A Bent For Building, From Father To Daughter

Dec 12, 2008

In some families, a specific talent seems to be passed down through the generations. That could be the case for Ledo Lucietto and his daughter Anne, who share a passion for mechanical engineering.

The Luciettos owned a tool and die shop in Illinois for 50 years. Ledo's father was a mechanical engineer who emigrated from Italy. Their shop was called the Byron-Lambert Co.; they made wire forms and metal stampings.

And as a little girl, Anne was a regular in that shop, asking her grandfather, Luigi, what he was doing as he made parts.

Talking about Anne's childhood recently, the pair recalled how she asked her father an important question when she was just 5 years old.

"Can a girl be an engineer?" she asked her father. His answer: There was no reason she couldn't.

"We would go to the zoo, and the zoo was not quite the thing for you," Ledo said. "You wanted to go to the Science and Industry Museum."

And at home, Anne loved to take her things apart. It was mostly her toys — until the day she took a clock apart and spread its contents out.

When her father asked what had happened, his daughter answered, "Oh, I took it apart. Daddy fix."

And as her dad put things back together, Anne would sit by, watching intently to see how things were made.

"Did you ever notice that I always followed you around the shop, watching?" Anne asked Ledo.

"I thought there was a magnet hooked up to me and to you."

"Do you realize I walk like you, too?"

"Yeah, I know," her father said as he laughed.

"Those are memories," Ledo said. "I really like every one of them. It was fun."

Ledo also has no regrets about sending his daughter to college — despite all the people who told him not to.

And now, he said, "I'm very happy."

"So you don't worry about me anymore."

"No, I do worry about you. You're my buddy."

Copyright 2018 NPR. To see more, visit http://www.npr.org/.

STEVE INSKEEP, host:

And now we have another story of normal life in America. It's Friday morning, which means it's time for StoryCorps. Loved ones are recording conversations with each other - loved ones, like the father and daughter we will hear from today. Ledo Lucietto is 80 years old and part of a family that traces its line and its profession back to Italy. The Luciettos have been mechanical engineers for generations. Ledo ran a metal-stamping shop in this country for decades, and he spoke with his daughter Anne about how the family's talents have been passed on.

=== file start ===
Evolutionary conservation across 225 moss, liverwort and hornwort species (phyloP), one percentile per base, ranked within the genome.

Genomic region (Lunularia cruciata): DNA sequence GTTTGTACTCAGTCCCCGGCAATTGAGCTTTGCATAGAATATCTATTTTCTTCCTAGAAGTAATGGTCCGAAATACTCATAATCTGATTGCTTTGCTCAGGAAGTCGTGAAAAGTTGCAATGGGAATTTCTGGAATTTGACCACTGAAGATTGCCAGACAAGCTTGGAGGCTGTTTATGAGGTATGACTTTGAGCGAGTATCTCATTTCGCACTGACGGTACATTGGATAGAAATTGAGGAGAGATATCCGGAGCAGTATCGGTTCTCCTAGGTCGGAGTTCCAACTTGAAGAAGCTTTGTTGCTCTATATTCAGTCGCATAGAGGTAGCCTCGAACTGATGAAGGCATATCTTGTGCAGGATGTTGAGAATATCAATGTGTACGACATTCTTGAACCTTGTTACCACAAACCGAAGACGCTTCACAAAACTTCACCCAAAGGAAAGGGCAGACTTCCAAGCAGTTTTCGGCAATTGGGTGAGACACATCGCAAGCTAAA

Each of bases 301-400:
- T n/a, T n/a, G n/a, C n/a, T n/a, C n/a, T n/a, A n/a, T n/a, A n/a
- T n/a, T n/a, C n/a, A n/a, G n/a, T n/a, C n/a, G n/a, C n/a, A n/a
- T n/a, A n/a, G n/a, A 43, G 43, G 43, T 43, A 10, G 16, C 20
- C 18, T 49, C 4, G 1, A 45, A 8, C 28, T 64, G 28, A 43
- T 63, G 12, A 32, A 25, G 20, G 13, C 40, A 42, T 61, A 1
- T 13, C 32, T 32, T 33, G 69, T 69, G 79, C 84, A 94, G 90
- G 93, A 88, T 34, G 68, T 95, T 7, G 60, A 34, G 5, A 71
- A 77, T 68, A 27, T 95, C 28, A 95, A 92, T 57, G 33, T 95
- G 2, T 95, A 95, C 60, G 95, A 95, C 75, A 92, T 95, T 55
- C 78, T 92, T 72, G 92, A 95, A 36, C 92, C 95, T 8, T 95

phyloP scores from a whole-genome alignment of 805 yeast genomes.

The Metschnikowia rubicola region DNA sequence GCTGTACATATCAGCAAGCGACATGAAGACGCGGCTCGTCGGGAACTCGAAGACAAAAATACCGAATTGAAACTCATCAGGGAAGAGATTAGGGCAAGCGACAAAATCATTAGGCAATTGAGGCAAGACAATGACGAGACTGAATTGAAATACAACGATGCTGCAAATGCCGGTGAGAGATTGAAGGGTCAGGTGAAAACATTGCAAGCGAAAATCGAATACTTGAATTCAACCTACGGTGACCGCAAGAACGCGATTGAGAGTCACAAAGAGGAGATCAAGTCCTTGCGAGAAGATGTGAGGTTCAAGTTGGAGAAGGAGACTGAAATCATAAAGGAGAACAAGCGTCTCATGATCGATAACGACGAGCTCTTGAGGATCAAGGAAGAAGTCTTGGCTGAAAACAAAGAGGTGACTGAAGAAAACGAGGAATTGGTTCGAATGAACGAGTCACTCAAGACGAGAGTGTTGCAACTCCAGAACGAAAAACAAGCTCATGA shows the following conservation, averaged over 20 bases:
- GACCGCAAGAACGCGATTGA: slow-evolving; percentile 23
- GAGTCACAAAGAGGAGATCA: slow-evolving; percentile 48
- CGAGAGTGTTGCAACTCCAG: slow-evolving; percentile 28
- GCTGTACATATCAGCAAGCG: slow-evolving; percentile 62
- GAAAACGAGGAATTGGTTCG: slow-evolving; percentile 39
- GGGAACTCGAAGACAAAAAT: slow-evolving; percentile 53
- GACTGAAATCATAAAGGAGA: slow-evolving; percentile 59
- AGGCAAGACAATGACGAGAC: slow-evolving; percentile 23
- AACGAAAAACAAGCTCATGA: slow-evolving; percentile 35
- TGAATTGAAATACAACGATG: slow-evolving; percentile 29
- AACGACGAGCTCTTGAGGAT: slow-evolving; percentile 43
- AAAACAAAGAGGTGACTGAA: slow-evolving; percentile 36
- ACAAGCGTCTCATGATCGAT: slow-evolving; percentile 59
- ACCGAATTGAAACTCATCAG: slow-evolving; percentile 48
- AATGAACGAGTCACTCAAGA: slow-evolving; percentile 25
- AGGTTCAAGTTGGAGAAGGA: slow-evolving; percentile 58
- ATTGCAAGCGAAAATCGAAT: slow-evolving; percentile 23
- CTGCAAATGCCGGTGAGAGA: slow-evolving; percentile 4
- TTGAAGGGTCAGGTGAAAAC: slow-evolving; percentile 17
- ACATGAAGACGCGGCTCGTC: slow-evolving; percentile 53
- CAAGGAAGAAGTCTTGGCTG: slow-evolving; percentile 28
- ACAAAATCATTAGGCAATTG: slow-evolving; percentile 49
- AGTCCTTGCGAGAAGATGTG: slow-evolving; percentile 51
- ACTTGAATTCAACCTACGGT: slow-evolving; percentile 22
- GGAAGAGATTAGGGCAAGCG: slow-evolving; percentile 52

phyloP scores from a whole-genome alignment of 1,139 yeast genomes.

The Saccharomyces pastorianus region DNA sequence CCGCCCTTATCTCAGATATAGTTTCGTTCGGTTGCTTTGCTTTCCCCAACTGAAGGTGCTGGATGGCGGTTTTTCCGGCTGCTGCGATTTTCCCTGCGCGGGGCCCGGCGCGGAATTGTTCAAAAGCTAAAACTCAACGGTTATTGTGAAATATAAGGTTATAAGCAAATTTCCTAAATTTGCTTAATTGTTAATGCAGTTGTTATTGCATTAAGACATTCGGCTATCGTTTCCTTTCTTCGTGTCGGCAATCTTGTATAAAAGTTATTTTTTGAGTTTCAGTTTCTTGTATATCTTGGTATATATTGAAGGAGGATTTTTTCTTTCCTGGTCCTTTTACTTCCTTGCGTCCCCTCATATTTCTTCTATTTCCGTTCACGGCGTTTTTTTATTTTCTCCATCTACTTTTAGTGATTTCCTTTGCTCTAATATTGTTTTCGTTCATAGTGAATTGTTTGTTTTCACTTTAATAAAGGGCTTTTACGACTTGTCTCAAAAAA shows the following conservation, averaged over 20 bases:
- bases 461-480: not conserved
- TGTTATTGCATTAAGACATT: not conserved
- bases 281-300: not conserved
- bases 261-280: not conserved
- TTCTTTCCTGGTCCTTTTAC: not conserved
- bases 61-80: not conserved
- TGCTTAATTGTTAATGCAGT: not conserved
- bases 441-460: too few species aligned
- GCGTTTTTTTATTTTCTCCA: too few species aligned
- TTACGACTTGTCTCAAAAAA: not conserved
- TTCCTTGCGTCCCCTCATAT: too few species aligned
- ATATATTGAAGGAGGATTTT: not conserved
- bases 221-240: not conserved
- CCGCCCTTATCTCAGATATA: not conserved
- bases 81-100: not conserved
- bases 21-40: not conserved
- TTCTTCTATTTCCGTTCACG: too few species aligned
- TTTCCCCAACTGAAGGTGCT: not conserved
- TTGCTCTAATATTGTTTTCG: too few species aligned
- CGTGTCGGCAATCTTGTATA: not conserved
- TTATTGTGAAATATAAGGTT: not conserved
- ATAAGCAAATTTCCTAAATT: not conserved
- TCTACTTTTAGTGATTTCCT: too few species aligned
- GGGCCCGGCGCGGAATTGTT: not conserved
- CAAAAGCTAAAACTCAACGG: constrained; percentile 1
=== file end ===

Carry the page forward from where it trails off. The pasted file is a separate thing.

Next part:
Mr. LEDO LUCIETTO: My father's name is Luigi. We used to call him Louie or Louis.

Ms. ANNE LUCIETTO: And when I was a little kid, he came and hung out with you guys at the shop, and I was there some of the time, wasn't I?

Mr. LUCIETTO: You were there many, many times. You'd go and say, hey, Nonno - that means Grandpa - what is that? What are you doing? And how they make it? That was great.

Ms. LUCIETTO: It was, wasn't it?

(Soundbite of laughter)

Mr. LUCIETTO: Yeah.

Ms. LUCIETTO: So, tell me when you first thought that I should be an engineer.

Mr. LUCIETTO: Well, I have to say it was right around when you were probably five years old. You started to ask me many, many questions. First, it was, can a girl be an engineer? And I said there's no question why they should not be. And we'd go to the zoo, and the zoo was not quite the thing for you. You wanted to go to the Science and Industry Museum.

(Soundbite of laughter)

Mr. LUCIETTO: And we had to drive a good hour in order to get to it, but we went there as many times as we could. And you were interested in taking stuff apart.

(Soundbite of laughter)

Ms. LUCIETTO: So, what did I take apart?

Mr. LUCIETTO: Oh, little toys, little things. It was very elementary. And then one day, you started looking at a clock, and you wanted to take it apart. Sometimes you'd take something apart, and I'd sit there and wonder what in the world, did you do here? And then I'd talk to you and say, oh, I took it apart. Daddy fix. You remember that phrase?

Ms. LUCIETTO: Yeah, but did you ever watch, when you fixed it, what I was doing?

Mr. LUCIETTO: Oh, you were watching every move.

Ms. LUCIETTO: I was watching real careful so I could put it together myself next time.

Mr. LUCIETTO: Right.

Ms. LUCIETTO: Did you ever notice that I always followed you around the shop, watching?

Mr. LUCIETTO: I thought there was a magnet hooked up to me and you.

(Soundbite of laughter)

Mr. LUCIETTO: You followed my footsteps, and I thought it was great.

Ms. LUCIETTO: Did you ever realize that I copied you in just about everything you did?

Mr. LUCIETTO: Everything.

Ms. LUCIETTO: And do you realize that I walk like you, too?

Mr. LUCIETTO: Yeah, I know.

(Soundbite of laughter)

Mr. LUCIETTO: I mean, it's a laughing thing because when I remember back, those are memories, I really like every one of them. It was fun.

Ms. LUCIETTO: So, when you laugh, what are you thinking of?

Mr. LUCIETTO: When I laugh, what I think is the results.

Ms. LUCIETTO: Yeah?

Mr. LUCIETTO: You became an engineer. And you know how many people said to me, what do you want to send her to college for? She's only a girl; they're only good for making babies. But I always told them, it's my money and I'm going to worry about it.

Ms. LUCIETTO: That's right. So, you don't worry about me anymore, huh?

Mr. LUCIETTO: No, I do worry about you.

(Soundbite of laughter)

Mr. LUCIETTO: You're my buddy.

(Soundbite of laughter)

(Soundbite of music)

INSKEEP: Ledo Lucietto and his daughter Anne at StoryCorps in Baltimore, Maryland. The StoryCorps book, "Listening Is an Act of Love," is now out in paperback, and you can listen to more of these conversations at npr.org.

(Soundbite of music)

INSKEEP: This is NPR News. Transcript provided by NPR, Copyright NPR.

Tags: